"And what they've been doing for the last five years or so is, they wrote a program to crawl over all the blogs around the world that they had access to, and search for sentences that have the words 'I feel' or 'I am feeling in them' along with any demographic information available about the person who wrote the sentence. So typically that's age and sex and latitude and longitude. And over the last four years they were able to get roughly ten million human feelings from over two million individuals."
AA: "These were all English language blogs? Or other languages."
CHRIS DANFORTH: "Yeah, that's right. These are all English language blogs."
RS: "And what did you do with that information? Why were you interested in their site?"
CHRIS DANFORTH: "Well, we thought it would be a great opportunity to try and develop what we're calling a hedonometer or a real-time measure of happiness around the globe. So we took all those sentences and we searched in those sentences for particular words that are known to be substantive.
"We have emotional happy-sad scores for roughly a thousand words from a psychology study at the University of Florida."
AA: "Which has a great name, the Affective Norms for English Words, ANEW, study."
CHRIS DANFORTH: "Yeah, yeah, it was great! So they took, you know, a typical psych experiment. They took intro college freshmen in a Psych 101 class and they showed them some of these substantive words and asked them on a scale of one to nine, sad to happy, how they felt when they read that word."
RS: "Give us some of these words. I'm sure our audience would be interested to know what are the happy words, what are the ones that scored high?"
CHRIS DANFORTH: "Sure, so words like triumphant and paradise and love, those scored all the way up near nine. Words like luxury, glory, those words score in the seven to eight range. There are some words right in the middle like street, paper, engine, those words don't mean particularly -- they don't have a ... "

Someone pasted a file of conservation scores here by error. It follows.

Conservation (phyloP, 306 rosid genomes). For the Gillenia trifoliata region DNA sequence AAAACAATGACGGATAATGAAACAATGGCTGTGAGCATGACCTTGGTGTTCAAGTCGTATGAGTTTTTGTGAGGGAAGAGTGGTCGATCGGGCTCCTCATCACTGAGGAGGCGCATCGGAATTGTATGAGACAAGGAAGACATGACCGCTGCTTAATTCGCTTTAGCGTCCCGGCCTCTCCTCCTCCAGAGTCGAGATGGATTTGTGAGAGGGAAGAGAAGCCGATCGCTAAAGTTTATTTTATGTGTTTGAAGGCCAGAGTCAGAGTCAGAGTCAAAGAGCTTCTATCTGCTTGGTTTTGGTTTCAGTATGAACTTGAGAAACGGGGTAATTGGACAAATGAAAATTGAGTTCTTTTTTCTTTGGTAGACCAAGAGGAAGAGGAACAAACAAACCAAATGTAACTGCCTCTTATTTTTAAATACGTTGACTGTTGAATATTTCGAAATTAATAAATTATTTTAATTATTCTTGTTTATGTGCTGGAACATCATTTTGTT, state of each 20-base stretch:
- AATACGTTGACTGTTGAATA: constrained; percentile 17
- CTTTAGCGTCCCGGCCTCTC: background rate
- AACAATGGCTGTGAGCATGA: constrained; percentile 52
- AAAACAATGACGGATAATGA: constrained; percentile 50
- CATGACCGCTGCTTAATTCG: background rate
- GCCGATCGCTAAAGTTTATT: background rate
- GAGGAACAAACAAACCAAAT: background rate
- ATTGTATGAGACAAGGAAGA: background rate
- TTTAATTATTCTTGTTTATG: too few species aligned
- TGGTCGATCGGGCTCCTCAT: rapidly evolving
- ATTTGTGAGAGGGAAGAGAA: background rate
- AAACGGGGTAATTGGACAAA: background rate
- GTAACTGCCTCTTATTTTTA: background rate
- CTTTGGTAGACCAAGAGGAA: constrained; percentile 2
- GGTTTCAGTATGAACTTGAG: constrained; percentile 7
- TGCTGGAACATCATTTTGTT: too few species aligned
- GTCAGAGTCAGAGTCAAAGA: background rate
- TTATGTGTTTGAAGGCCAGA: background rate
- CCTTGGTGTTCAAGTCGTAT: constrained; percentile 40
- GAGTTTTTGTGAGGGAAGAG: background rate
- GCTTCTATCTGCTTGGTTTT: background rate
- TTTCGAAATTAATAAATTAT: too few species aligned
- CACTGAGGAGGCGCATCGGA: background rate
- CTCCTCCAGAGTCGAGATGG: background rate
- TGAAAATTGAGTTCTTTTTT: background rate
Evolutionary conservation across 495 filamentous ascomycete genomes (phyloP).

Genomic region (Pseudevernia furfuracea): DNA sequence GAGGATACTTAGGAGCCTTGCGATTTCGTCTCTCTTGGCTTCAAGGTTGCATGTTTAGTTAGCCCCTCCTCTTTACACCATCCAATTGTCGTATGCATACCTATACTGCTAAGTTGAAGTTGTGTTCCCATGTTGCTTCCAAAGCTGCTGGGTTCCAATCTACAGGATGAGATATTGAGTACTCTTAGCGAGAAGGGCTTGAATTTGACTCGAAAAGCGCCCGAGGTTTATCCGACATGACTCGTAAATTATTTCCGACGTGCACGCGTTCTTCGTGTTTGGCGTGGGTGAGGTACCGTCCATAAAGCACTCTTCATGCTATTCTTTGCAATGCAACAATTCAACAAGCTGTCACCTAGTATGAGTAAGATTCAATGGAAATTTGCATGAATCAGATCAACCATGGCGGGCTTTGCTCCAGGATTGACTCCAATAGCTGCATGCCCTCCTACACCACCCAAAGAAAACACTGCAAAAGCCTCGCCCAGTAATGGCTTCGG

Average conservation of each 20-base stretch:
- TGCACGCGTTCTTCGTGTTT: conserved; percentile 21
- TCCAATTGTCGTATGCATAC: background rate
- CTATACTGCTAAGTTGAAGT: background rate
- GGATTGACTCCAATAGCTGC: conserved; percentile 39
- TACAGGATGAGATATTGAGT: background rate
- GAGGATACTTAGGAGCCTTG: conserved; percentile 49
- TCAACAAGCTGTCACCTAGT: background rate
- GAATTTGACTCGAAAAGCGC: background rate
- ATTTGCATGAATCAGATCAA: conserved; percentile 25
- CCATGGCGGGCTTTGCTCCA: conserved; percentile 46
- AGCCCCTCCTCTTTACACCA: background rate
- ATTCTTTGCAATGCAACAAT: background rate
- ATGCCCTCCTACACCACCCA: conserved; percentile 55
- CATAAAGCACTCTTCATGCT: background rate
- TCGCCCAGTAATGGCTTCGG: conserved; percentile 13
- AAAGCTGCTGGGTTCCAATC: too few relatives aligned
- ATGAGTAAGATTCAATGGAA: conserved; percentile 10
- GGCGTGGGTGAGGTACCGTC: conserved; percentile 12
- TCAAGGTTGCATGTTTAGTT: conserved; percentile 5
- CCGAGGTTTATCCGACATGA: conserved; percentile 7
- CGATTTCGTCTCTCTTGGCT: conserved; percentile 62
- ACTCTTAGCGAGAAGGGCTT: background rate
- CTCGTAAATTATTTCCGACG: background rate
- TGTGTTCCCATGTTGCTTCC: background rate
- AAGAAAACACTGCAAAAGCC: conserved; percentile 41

AA: "They're neutral words."
CHRIS DANFORTH: "Yeah, they're fairly neutral words. So then words like disgusted and hostage and trauma, those are words that end up near the bottom, and suicide, rape, funeral. These words are very sad. So there's a selection of one thousand thirty-four of these words that we then, every time we see those words in a blog, we can attach the score to it."
AA: "So you've got these ten million sentences all beginning with the words 'I feel' or 'I am feeling' gleaned from various English language blogs worldwide, and what did you discover?"
CHRIS DANFORTH: "Well, we found some things that we certainly weren't expecting. First of all, we found that happiness has been actually growing in blogs over the last four years at a fairly steady clip. I guess what I would have anticipated was that it would sort of oscillate around the average value and there would be happy days and sad days, but I didn't expect it to be growing.
"There were certain days on which happiness was spiking, days like Valentine's Day and Christmas. Turns out that the election of Barack Obama on November fourth, two thousand eight, that was the happiest day by a long shot that we looked at. And we have a way of measuring which words are responsible from the deviation from the typical day, and for that day it was the word proud. So there were a number of people who were saying 'I feel proud' or something like that on that day, enough to make it the happiest day in our study.
"And there were some other days that were particularly sad, there were dips. So the fifth anniversary of 9/11 was a fairly big dip, and the death of Michael Jackson last month was one of the bigger dips as well."
AA: "And yet you say -- so you've noted that happiness has been growing over the last four years, and yet we had [gone] into the depths of a recession and a financial crisis and the wars and all, and yet even so, English language bloggers were showing themselves to be happier than from four years ago?"
CHRIS DANFORTH: "Yeah, there were dips last year in the fall due to the economy, we think, but as a trend it's still going up."
AA: Next week, more with Chris Danforth from the University of Vermont. And that's WORDMASTER for now. Archives are at voanews.com/wordmaster. With Rosanne Skirble, I'm Avi Arditti.